Reduce = results => from result in results group result by result.Customer into g select new {
      Customer = g.Key,
      Duration = g.Sum(x => x.Duration)

Now, Raven encourages "safe" query patterns. Which means it'll only give you 128 records per query by default, and if you run more than 30 queries in a single session it'll fail with an exception telling you you're doing something dangerous. The only way I can find to actually retrieve all the data I need is to circumvent these defaults to increase the batch size from 128 to 1024, and then repeated use .Skip(1024*batch).Take(1024) to pull records back 1,024 at a time and add them to my result set.

using (var session = raven.OpenSession()) {
  session.Advanced.MaxNumberOfRequestsPerSession = 512;
  while (true) {
    var totals = session.Query<Total>("ClipInfos/TotalDurations").Skip(1024 * batches).Take(1024).ToList();
    foreach (var total in totals)  {
      // Do something useful.
    if (totals.Count() < 1024) break;

At this point, I'm thinking one of two things:

  1. This is fine. It's an ad-hoc requirement, and if we end up doing this a *lot* I should read up on the index replication bundle - a plug-in that, I gather, will export indexed data into a relational DB for easier querying.
  2. This is completely wrong. It should not take three hours and a dedicated console application to run a simple ad-hoc query against a set of Raven data. I am missing something obvious...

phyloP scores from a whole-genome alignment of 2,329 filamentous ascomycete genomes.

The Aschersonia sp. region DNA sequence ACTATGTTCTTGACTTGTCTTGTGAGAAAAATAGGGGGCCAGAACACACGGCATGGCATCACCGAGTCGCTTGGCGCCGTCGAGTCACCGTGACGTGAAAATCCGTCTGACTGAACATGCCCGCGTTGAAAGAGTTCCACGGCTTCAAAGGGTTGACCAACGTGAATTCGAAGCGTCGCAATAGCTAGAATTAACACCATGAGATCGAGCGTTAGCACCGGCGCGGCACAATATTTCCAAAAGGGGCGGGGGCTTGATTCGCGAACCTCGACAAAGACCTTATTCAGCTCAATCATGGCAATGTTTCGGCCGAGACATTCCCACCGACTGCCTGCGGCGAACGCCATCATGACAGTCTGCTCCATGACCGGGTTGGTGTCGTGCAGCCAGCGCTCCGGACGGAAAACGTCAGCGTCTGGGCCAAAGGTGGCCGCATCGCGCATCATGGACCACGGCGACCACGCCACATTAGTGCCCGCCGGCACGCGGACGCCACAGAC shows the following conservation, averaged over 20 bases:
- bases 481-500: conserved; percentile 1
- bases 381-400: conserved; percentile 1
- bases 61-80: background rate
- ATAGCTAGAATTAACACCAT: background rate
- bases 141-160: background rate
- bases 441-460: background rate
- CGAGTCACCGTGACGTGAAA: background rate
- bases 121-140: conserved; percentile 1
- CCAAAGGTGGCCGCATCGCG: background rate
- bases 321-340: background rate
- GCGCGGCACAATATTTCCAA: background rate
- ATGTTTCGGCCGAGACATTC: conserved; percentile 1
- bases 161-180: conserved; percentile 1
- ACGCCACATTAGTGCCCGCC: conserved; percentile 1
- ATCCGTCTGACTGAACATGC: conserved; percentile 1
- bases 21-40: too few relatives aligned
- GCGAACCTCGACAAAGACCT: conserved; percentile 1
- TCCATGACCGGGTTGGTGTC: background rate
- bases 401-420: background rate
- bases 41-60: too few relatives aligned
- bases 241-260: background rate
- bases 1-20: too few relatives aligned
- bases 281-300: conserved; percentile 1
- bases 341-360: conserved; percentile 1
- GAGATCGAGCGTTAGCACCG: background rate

As somebody who's been writing SQL for nearly 20 years, it's really frustrating to hit a brick wall like this... and it's been a long day, and I'm getting fed up, and I wander over to Twitter to have a bit of a rant and @ayende pops up:


Ah. Dynamic Queries. That looks interesting. So I head over to Raven Studio and sure enough, there's a "Dynamic Queries" facility. So I paste in a simple query and hit "Execute":


No results? Huh? But there's tens of thousands of documents in there! At this point I give up and go to the pub.

This morning, I go back to it and notice the little "i" icon next to the Query header, and see this...


Ah. I have no idea what Lucene syntax is... but that probably explains why none of my dynamic queries worked.

Raven is really impressive. We've managed to get it to do some very cool things; it's fast, and most of the time it Just Works. And there is an inevitable learning curve associated with adopting a new technology - particularly one that represents a paradigm shift in approach. It's kinda like learning Powershell and treating it as another CLR/.NET language... which is really, really frustrating, until you realize it's not "scriptable .NET", it's more like command.com on steroids. The shift from relational to document databases is much the same. That said - it would be really, really useful if the dynamic query tool in Raven Studio would distinguish between "I understand that query but could find no matching records" and "I have no idea what you are trying to do" - I have no idea how strict the Lucene query language or parser is, but knowing whether your query is syntactically valid or not would be a big help when you're trying to work out why it didn't return anything.